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Study - Timba Gears "Reelin' in the Gears" - Gears: What, Where and How

Gears: What, Where, and How

What: A "gear change" occurs when all 3 percussionists and the bassist change their patterns in tandem.

When: Every salsa and timba arrangement starts with a song, or cuerpo. This usually takes up about 20-30% of a studio track, but in live performance, it can be as little as 10%. When the cuerpo ends, the "montuno" section begins, consisting of an open-ended series of coros, horn mambos, breakdowns, and solos. The gear changes occur during the montuno section, sometimes as often as every 4 claves (or, in dancer-speak, every 4 basic steps).

The main gears of the 1998 Paulito band were:

marcha
marcha de mambo
pedal
bomba
songo con efectos
breakdown
audience sing-along

How: Some gear changes are planned in advance and always occur at the same point in the song. Others can be spontaneously called by hand signals. Many of the gear changes that are found in PFG's studio recordings will be repeated in the same way in concert, but since most studio recordings run 5 to 6 minutes and most live versions run from 8 to 20 minutes, there are also as many as 20 additional gear changes after the material from the studio version has finished. In the Paulito band, the structure was extremely loose and flexible. Paulito had a hand signal for each gear which he would flash during the last few beats of a given section to cue the musicians to change to the next gear. Paulito is a very controversial character, and many, myself included, are very disappointed with the direction he's taken his career in the last 5 years, but one thing is undeniable -- "El Sofocador" is by far the most spontaneous and quick-witted performer in the history of Timba. He's able to react to the situation and change his coros and guías, or even invent new ones, with astounding creativity and vocal accuracy, while simultaneously driving his world-class rhythm section like a Ferrari Testarosa on the open road.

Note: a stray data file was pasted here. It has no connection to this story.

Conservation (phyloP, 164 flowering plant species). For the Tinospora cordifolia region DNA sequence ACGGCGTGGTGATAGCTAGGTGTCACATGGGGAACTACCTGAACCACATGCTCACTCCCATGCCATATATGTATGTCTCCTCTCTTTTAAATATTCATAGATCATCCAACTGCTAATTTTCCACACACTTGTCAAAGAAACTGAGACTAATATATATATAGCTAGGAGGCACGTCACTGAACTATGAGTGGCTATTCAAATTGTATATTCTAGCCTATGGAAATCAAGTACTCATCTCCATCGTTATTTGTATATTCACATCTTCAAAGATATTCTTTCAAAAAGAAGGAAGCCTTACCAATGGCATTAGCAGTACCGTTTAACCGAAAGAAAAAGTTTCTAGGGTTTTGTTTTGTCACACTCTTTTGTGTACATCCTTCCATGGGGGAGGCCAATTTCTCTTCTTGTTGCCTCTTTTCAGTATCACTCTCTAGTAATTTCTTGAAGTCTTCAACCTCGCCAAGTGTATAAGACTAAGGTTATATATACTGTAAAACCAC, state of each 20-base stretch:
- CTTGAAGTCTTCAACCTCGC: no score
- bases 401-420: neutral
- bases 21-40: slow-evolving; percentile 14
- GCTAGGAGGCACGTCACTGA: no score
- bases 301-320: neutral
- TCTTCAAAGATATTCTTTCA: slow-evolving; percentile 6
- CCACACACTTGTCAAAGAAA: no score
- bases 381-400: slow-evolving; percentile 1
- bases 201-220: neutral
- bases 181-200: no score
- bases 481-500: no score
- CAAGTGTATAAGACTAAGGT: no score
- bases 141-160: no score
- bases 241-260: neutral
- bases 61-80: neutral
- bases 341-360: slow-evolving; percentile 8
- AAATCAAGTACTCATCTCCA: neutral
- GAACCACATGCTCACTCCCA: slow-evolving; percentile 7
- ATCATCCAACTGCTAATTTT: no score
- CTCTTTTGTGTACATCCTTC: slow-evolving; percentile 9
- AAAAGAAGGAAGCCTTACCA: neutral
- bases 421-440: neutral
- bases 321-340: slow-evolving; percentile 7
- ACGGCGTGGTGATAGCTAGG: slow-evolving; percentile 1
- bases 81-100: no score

cuban music, musica cubanaFew realize it, but when Paulito spins around with his hands close to the ground, often crying out "¡¡recógete!! it's not just for show. He's also giving the rhythm section the cue for the "Songo con Efectos" gear. When he thrusts his fist to the side and lets his fingers fly outward like a star, the rhythm section will go to "Pedal". A single finger waving, a lo cubano, parallel to the ground is the call for "Bomba". Two fingers held above his head is not PFG's impression of Richard Nixon -- it's the signal for the band to switch to Breakdown gear so that he can talk to the crowd and introduce the subject of the next coro. When he shakes his open hand in the air as if to hail a Cuban taxi, it means to return to the normal Marcha, or, if he shakes it in the direction of the horns, it's the cue for a mambo, which has its own special variation of the marcha gear.

martes, 22 marzo 2011, 07:31 pm